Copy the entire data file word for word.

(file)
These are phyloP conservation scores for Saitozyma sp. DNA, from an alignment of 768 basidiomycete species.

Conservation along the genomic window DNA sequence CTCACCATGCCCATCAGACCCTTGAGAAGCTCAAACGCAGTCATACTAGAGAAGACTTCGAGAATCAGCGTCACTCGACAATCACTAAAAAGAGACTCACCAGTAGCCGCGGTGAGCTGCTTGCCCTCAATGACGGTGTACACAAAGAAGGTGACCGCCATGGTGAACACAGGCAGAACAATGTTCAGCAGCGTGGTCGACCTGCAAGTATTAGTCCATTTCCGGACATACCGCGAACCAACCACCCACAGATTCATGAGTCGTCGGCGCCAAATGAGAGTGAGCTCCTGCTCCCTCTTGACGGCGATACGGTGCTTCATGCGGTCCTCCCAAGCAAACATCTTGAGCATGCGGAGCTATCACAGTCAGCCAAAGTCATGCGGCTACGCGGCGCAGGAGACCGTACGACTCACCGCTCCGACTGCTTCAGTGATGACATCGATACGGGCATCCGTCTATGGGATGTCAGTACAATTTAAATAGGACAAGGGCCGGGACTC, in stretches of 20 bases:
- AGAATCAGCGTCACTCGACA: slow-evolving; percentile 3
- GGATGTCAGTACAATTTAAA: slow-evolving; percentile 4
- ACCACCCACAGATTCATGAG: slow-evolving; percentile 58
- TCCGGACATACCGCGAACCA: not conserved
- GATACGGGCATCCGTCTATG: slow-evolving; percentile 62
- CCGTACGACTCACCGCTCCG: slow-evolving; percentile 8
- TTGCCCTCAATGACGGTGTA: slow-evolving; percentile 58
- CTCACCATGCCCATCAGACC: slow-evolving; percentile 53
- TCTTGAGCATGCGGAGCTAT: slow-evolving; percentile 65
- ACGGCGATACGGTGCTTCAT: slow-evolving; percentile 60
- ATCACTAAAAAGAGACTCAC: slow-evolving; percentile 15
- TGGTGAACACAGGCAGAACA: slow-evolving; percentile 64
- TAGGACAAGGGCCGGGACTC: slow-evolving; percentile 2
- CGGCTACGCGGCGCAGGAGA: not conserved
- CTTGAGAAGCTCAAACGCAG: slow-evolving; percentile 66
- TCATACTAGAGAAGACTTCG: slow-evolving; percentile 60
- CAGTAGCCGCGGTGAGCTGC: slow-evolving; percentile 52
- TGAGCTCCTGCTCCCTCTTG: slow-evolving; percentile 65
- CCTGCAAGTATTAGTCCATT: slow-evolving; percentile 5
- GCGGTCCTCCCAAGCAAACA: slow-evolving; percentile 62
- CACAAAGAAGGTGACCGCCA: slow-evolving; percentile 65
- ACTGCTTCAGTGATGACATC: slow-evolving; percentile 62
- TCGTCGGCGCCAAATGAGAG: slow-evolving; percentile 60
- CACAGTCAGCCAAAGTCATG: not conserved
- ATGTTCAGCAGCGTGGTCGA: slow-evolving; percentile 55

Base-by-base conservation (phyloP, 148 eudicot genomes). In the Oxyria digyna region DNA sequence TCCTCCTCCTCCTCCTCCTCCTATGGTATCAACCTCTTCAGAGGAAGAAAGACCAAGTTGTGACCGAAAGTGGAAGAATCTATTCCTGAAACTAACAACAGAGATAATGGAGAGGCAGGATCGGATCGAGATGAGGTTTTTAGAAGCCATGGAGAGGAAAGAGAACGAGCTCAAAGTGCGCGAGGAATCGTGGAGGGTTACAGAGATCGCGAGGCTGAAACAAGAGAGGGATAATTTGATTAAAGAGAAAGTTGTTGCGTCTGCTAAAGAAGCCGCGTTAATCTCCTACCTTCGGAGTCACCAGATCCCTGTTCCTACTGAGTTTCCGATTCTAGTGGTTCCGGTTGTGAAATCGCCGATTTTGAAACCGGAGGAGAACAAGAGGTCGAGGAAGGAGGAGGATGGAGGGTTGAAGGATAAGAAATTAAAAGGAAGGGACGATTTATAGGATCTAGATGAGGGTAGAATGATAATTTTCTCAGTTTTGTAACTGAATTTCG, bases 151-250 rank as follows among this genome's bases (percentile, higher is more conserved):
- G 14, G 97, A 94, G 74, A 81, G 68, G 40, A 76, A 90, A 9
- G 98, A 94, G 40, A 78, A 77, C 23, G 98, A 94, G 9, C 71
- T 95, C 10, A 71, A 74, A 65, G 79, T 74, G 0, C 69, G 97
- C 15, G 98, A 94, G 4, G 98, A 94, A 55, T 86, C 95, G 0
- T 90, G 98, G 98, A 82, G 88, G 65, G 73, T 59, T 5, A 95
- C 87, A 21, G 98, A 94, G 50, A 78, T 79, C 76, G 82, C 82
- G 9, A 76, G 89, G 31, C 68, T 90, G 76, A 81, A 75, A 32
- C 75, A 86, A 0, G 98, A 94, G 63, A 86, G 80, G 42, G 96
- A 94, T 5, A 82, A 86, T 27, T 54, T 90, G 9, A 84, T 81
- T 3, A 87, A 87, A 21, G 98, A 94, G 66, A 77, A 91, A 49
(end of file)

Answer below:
These are phyloP conservation scores for Saitozyma sp. DNA, from an alignment of 768 basidiomycete species.

Conservation along the genomic window DNA sequence CTCACCATGCCCATCAGACCCTTGAGAAGCTCAAACGCAGTCATACTAGAGAAGACTTCGAGAATCAGCGTCACTCGACAATCACTAAAAAGAGACTCACCAGTAGCCGCGGTGAGCTGCTTGCCCTCAATGACGGTGTACACAAAGAAGGTGACCGCCATGGTGAACACAGGCAGAACAATGTTCAGCAGCGTGGTCGACCTGCAAGTATTAGTCCATTTCCGGACATACCGCGAACCAACCACCCACAGATTCATGAGTCGTCGGCGCCAAATGAGAGTGAGCTCCTGCTCCCTCTTGACGGCGATACGGTGCTTCATGCGGTCCTCCCAAGCAAACATCTTGAGCATGCGGAGCTATCACAGTCAGCCAAAGTCATGCGGCTACGCGGCGCAGGAGACCGTACGACTCACCGCTCCGACTGCTTCAGTGATGACATCGATACGGGCATCCGTCTATGGGATGTCAGTACAATTTAAATAGGACAAGGGCCGGGACTC, in stretches of 20 bases:
- AGAATCAGCGTCACTCGACA: slow-evolving; percentile 3
- GGATGTCAGTACAATTTAAA: slow-evolving; percentile 4
- ACCACCCACAGATTCATGAG: slow-evolving; percentile 58
- TCCGGACATACCGCGAACCA: not conserved
- GATACGGGCATCCGTCTATG: slow-evolving; percentile 62
- CCGTACGACTCACCGCTCCG: slow-evolving; percentile 8
- TTGCCCTCAATGACGGTGTA: slow-evolving; percentile 58
- CTCACCATGCCCATCAGACC: slow-evolving; percentile 53
- TCTTGAGCATGCGGAGCTAT: slow-evolving; percentile 65
- ACGGCGATACGGTGCTTCAT: slow-evolving; percentile 60
- ATCACTAAAAAGAGACTCAC: slow-evolving; percentile 15
- TGGTGAACACAGGCAGAACA: slow-evolving; percentile 64
- TAGGACAAGGGCCGGGACTC: slow-evolving; percentile 2
- CGGCTACGCGGCGCAGGAGA: not conserved
- CTTGAGAAGCTCAAACGCAG: slow-evolving; percentile 66
- TCATACTAGAGAAGACTTCG: slow-evolving; percentile 60
- CAGTAGCCGCGGTGAGCTGC: slow-evolving; percentile 52
- TGAGCTCCTGCTCCCTCTTG: slow-evolving; percentile 65
- CCTGCAAGTATTAGTCCATT: slow-evolving; percentile 5
- GCGGTCCTCCCAAGCAAACA: slow-evolving; percentile 62
- CACAAAGAAGGTGACCGCCA: slow-evolving; percentile 65
- ACTGCTTCAGTGATGACATC: slow-evolving; percentile 62
- TCGTCGGCGCCAAATGAGAG: slow-evolving; percentile 60
- CACAGTCAGCCAAAGTCATG: not conserved
- ATGTTCAGCAGCGTGGTCGA: slow-evolving; percentile 55

Base-by-base conservation (phyloP, 148 eudicot genomes). In the Oxyria digyna region DNA sequence TCCTCCTCCTCCTCCTCCTCCTATGGTATCAACCTCTTCAGAGGAAGAAAGACCAAGTTGTGACCGAAAGTGGAAGAATCTATTCCTGAAACTAACAACAGAGATAATGGAGAGGCAGGATCGGATCGAGATGAGGTTTTTAGAAGCCATGGAGAGGAAAGAGAACGAGCTCAAAGTGCGCGAGGAATCGTGGAGGGTTACAGAGATCGCGAGGCTGAAACAAGAGAGGGATAATTTGATTAAAGAGAAAGTTGTTGCGTCTGCTAAAGAAGCCGCGTTAATCTCCTACCTTCGGAGTCACCAGATCCCTGTTCCTACTGAGTTTCCGATTCTAGTGGTTCCGGTTGTGAAATCGCCGATTTTGAAACCGGAGGAGAACAAGAGGTCGAGGAAGGAGGAGGATGGAGGGTTGAAGGATAAGAAATTAAAAGGAAGGGACGATTTATAGGATCTAGATGAGGGTAGAATGATAATTTTCTCAGTTTTGTAACTGAATTTCG, bases 151-250 rank as follows among this genome's bases (percentile, higher is more conserved):
- G 14, G 97, A 94, G 74, A 81, G 68, G 40, A 76, A 90, A 9
- G 98, A 94, G 40, A 78, A 77, C 23, G 98, A 94, G 9, C 71
- T 95, C 10, A 71, A 74, A 65, G 79, T 74, G 0, C 69, G 97
- C 15, G 98, A 94, G 4, G 98, A 94, A 55, T 86, C 95, G 0
- T 90, G 98, G 98, A 82, G 88, G 65, G 73, T 59, T 5, A 95
- C 87, A 21, G 98, A 94, G 50, A 78, T 79, C 76, G 82, C 82
- G 9, A 76, G 89, G 31, C 68, T 90, G 76, A 81, A 75, A 32
- C 75, A 86, A 0, G 98, A 94, G 63, A 86, G 80, G 42, G 96
- A 94, T 5, A 82, A 86, T 27, T 54, T 90, G 9, A 84, T 81
- T 3, A 87, A 87, A 21, G 98, A 94, G 66, A 77, A 91, A 49